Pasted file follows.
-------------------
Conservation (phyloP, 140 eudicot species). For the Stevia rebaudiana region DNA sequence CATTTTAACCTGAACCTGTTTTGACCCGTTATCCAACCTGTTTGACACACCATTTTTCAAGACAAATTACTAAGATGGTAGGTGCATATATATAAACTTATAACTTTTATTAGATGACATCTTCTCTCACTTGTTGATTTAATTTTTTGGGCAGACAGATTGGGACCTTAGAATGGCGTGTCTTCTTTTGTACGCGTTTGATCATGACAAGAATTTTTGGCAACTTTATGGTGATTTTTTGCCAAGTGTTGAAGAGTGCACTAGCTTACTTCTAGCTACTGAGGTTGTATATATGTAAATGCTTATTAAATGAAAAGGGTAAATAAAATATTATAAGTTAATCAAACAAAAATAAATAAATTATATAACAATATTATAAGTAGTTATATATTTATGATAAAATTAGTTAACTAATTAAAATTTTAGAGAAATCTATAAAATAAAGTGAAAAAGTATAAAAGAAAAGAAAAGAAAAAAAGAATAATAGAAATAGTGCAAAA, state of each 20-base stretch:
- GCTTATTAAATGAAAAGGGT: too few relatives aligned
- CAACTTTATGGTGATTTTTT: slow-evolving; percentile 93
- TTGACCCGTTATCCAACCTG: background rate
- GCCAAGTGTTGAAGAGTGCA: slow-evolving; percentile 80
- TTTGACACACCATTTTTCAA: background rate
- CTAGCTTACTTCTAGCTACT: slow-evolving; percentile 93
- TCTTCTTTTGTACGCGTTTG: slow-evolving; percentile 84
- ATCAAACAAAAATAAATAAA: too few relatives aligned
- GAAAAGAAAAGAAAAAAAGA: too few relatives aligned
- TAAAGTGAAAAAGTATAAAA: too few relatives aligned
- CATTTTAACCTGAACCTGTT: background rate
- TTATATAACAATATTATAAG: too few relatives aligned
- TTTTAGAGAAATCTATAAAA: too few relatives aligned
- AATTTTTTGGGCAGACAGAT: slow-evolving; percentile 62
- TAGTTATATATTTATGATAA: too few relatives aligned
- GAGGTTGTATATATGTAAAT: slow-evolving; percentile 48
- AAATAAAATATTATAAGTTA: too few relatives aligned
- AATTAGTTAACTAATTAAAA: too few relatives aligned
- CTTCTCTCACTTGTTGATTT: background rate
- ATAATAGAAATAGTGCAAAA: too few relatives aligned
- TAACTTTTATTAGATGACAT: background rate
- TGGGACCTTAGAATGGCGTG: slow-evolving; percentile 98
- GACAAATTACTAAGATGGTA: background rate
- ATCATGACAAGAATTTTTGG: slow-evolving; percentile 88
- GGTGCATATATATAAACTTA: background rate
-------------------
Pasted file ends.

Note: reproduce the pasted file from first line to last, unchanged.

Conservation (phyloP, 140 eudicot species). For the Stevia rebaudiana region DNA sequence CATTTTAACCTGAACCTGTTTTGACCCGTTATCCAACCTGTTTGACACACCATTTTTCAAGACAAATTACTAAGATGGTAGGTGCATATATATAAACTTATAACTTTTATTAGATGACATCTTCTCTCACTTGTTGATTTAATTTTTTGGGCAGACAGATTGGGACCTTAGAATGGCGTGTCTTCTTTTGTACGCGTTTGATCATGACAAGAATTTTTGGCAACTTTATGGTGATTTTTTGCCAAGTGTTGAAGAGTGCACTAGCTTACTTCTAGCTACTGAGGTTGTATATATGTAAATGCTTATTAAATGAAAAGGGTAAATAAAATATTATAAGTTAATCAAACAAAAATAAATAAATTATATAACAATATTATAAGTAGTTATATATTTATGATAAAATTAGTTAACTAATTAAAATTTTAGAGAAATCTATAAAATAAAGTGAAAAAGTATAAAAGAAAAGAAAAGAAAAAAAGAATAATAGAAATAGTGCAAAA, state of each 20-base stretch:
- GCTTATTAAATGAAAAGGGT: too few relatives aligned
- CAACTTTATGGTGATTTTTT: slow-evolving; percentile 93
- TTGACCCGTTATCCAACCTG: background rate
- GCCAAGTGTTGAAGAGTGCA: slow-evolving; percentile 80
- TTTGACACACCATTTTTCAA: background rate
- CTAGCTTACTTCTAGCTACT: slow-evolving; percentile 93
- TCTTCTTTTGTACGCGTTTG: slow-evolving; percentile 84
- ATCAAACAAAAATAAATAAA: too few relatives aligned
- GAAAAGAAAAGAAAAAAAGA: too few relatives aligned
- TAAAGTGAAAAAGTATAAAA: too few relatives aligned
- CATTTTAACCTGAACCTGTT: background rate
- TTATATAACAATATTATAAG: too few relatives aligned
- TTTTAGAGAAATCTATAAAA: too few relatives aligned
- AATTTTTTGGGCAGACAGAT: slow-evolving; percentile 62
- TAGTTATATATTTATGATAA: too few relatives aligned
- GAGGTTGTATATATGTAAAT: slow-evolving; percentile 48
- AAATAAAATATTATAAGTTA: too few relatives aligned
- AATTAGTTAACTAATTAAAA: too few relatives aligned
- CTTCTCTCACTTGTTGATTT: background rate
- ATAATAGAAATAGTGCAAAA: too few relatives aligned
- TAACTTTTATTAGATGACAT: background rate
- TGGGACCTTAGAATGGCGTG: slow-evolving; percentile 98
- GACAAATTACTAAGATGGTA: background rate
- ATCATGACAAGAATTTTTGG: slow-evolving; percentile 88
- GGTGCATATATATAAACTTA: background rate